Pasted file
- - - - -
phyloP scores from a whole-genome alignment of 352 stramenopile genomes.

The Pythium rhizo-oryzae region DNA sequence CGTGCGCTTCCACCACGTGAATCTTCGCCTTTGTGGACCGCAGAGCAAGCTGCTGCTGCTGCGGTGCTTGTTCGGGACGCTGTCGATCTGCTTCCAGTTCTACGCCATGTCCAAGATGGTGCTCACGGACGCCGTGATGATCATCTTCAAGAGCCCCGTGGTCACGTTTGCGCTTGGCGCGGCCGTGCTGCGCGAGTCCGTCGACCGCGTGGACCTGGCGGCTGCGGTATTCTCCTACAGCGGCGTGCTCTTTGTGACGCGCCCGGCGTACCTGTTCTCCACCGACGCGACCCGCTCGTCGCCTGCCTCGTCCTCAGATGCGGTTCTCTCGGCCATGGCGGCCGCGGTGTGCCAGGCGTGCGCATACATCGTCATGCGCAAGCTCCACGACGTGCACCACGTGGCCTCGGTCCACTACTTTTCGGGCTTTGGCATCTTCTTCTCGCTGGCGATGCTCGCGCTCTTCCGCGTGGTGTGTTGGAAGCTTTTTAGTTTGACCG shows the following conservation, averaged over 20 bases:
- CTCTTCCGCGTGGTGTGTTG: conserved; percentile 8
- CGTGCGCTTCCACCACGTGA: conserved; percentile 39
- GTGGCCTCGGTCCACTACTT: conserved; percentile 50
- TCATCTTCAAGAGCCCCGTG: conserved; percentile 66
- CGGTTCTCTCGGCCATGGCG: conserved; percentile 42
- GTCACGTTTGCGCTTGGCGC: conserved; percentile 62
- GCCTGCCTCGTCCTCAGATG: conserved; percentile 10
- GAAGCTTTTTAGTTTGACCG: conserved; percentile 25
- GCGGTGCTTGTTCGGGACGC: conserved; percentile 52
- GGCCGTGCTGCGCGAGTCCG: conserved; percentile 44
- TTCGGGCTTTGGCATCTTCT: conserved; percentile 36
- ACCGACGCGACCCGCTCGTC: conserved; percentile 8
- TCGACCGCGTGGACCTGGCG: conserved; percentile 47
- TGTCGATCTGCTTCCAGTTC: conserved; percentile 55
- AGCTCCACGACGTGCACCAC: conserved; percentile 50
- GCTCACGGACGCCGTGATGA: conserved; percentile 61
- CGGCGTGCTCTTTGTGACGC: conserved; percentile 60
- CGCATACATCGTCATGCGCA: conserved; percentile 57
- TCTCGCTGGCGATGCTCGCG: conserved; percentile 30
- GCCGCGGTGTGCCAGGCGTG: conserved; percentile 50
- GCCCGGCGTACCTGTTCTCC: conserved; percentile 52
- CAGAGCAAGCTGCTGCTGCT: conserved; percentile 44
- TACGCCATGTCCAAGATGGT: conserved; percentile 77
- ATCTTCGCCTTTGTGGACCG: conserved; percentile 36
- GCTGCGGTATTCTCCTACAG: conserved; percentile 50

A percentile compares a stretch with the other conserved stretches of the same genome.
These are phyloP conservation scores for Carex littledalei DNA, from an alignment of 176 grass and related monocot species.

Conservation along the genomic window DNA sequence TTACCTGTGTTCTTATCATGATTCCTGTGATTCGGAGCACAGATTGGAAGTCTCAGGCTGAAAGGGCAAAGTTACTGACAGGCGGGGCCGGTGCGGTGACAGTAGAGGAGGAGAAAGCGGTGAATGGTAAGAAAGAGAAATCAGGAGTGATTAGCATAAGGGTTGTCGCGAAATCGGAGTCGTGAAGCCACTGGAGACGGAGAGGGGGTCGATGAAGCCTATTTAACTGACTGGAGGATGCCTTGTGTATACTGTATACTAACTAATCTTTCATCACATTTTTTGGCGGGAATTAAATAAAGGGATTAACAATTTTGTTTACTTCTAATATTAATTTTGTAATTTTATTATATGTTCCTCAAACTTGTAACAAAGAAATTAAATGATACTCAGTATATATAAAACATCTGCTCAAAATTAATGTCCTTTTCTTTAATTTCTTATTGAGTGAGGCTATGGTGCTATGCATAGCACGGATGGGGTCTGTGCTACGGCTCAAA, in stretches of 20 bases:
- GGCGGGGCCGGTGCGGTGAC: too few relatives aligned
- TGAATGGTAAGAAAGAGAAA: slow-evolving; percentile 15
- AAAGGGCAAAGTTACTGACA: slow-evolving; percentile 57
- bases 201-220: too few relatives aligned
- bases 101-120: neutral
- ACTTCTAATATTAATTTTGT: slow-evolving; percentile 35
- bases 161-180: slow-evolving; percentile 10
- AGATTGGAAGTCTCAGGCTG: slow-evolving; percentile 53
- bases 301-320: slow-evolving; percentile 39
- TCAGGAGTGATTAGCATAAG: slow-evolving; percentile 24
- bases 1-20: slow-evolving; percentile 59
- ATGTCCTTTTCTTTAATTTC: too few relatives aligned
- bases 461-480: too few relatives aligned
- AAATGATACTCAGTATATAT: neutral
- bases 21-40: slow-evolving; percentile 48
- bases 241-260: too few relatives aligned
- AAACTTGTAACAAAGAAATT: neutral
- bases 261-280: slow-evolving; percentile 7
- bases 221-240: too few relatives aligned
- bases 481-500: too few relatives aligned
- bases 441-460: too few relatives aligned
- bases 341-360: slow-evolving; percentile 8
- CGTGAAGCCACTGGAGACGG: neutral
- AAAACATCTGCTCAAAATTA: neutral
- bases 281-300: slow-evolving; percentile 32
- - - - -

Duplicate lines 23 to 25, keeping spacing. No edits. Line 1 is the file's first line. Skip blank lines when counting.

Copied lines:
- GCCCGGCGTACCTGTTCTCC: conserved; percentile 52
- CAGAGCAAGCTGCTGCTGCT: conserved; percentile 44
- TACGCCATGTCCAAGATGGT: conserved; percentile 77